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Why Is Cutting Bangs or Shaving Your Head A Common Reaction to a Crisis?

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Apr 3, 2020

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Image credit: Depositphotos

In her piece ‘Bangs Are Not an OK Hairstyle for Adults,’ writer Diana Tourjee writes, “Bangs are the conclusion an eight-year-old would come to if asked to get their hair out of their face. It’s like if you wanted more light in your room, so you cut a hole in the curtain.” 

While opinions may differ aesthetically, Tourjee offers an insight into one of our most-loved and most-ribbed coping mechanisms – getting bangs. As tropes from scores of films, television, books, Tiktoks, and resultant cultural aping will tell you, when we’re emotionally vulnerable, an aesthetic change like getting bangs is the equivalent of cutting a hole into a curtain to let the light in, as compared to the far more taxing work of fixing what’s within. 

Though getting bangs is traditionally viewed as a woman’s crisis haircut domain, men reign over going bald. However, since this isn’t the medieval age, these can be interchangeable and spread out along the gender spectrum. Though who gets what hairstyles may change, the haircuts themselves remain classic indicators of an emotional SOS. We’ve been conditioned into immediately joking about or wanting these haircuts as soon as a crisis hits. This can be seen in the number of people stuck in quarantine around the world who have either considered cutting their bangs or shaving their heads or who have already done it and graduated to the Immediate Regret phase. 


Related on The Swaddle:

For Women, a Shaved Head Isn’t About Getting Attention; It’s About Being Seen


“An external change can be a simple and easy way to signify a transition that is internally more complex and harder to articulate otherwise,” Nikki Nachum, a therapist, told Allure. “A new haircut becomes almost like an announcement to both yourself and the outer world that something is changing in your life.” It’s human nature to crave a physical change that matches the magnitude of an emotional one, to correct that cognitive dissonance with a fresh cut or color.

In quarantine, when we’re all low due to the various degrees of enforced loneliness and boredom, a physical change we make can act as a substitute for stimuli from the outside world. For some, it is also a way to receive attention on online platforms, because offline validation, including social contact, is now an endangered commodity.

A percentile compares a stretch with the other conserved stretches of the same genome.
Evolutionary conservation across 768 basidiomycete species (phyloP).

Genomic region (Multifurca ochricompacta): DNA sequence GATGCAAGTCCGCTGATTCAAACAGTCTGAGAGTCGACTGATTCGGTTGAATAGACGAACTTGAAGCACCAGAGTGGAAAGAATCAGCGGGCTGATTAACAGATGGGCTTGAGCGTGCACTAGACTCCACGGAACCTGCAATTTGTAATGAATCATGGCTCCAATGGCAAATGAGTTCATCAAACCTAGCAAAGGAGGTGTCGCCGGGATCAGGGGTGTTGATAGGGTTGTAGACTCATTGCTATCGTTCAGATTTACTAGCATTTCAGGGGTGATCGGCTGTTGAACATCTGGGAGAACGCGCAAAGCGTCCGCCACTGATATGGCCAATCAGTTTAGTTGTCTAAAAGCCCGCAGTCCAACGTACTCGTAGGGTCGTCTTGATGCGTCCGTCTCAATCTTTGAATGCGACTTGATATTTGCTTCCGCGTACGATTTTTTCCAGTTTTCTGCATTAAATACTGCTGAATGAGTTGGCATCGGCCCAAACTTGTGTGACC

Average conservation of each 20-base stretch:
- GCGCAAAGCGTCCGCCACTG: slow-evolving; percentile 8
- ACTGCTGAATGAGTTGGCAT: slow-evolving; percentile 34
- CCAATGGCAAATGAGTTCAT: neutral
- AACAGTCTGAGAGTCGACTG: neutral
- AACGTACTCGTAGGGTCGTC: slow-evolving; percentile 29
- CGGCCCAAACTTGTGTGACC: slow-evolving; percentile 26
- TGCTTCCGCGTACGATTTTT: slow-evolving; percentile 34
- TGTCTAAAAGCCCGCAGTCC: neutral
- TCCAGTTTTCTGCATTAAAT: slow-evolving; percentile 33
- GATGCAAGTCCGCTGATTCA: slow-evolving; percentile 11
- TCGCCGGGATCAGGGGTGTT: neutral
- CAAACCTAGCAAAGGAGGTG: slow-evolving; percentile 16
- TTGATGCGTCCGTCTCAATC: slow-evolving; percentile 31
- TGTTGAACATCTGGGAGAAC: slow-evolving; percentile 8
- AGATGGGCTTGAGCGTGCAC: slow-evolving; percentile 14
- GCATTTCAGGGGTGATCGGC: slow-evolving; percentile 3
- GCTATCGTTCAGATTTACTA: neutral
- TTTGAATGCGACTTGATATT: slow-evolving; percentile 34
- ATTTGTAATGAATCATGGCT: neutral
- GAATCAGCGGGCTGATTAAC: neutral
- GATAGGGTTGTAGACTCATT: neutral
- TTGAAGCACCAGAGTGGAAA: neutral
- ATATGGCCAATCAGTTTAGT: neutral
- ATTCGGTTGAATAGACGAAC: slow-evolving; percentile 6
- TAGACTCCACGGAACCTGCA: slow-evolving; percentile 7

However, the only problem with this particular universal coping mechanism is that the stakes are way too high — at least for our egos. When even Liz Lemon from 30 Rock suffered under the featherweight of a professionally cut set of bangs, imagine what horrors our amateur, scissor-toting fingers could inflict upon ourselves? Vidhi, a senior stylist at Happy in the Head, a Mumbai-based salon thinks that a combination of extremely simple-looking internet tutorials and a lack of knowledge about hair texture and flow are the main culprits. “Different bangs/fringes work for different face types. Also, the way it’s cut makes a lot of difference, which is why every amateur will mess it up usually, as they lack the technical know-how of cutting hair.” 

For people who prefer to shave their heads, the frustration of maintaining longer hair also adds to their need for an aesthetic change, according to Vidhi. She claims that she is receiving more requests for hair consultations from male clients than female clients, because their hair is commonly short and grows out quicker, which she believes will also lead to failed home haircuts. 

One thing’s for certain – when this pandemic decides to pack up and go home, we’re all emerging from our caves with haircuts botched enough to start an entirely new trend, only to do it all over again when the next crisis erupts. As for the stylists, when asked how she’s bracing for this large scale hairstyle massacre, Vidhi says, “Oh I’m dreading it!” She adds, “It’s hair; it grows, so we should be fine!” 

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Written By Aditi Murti

Aditi Murti is the senior culture writer at The Swaddle, with an interest in cultural analysis, environment, and the science of mental health.  Write to her using aditi@theswaddle.com, or find her on social media @aditimurti.

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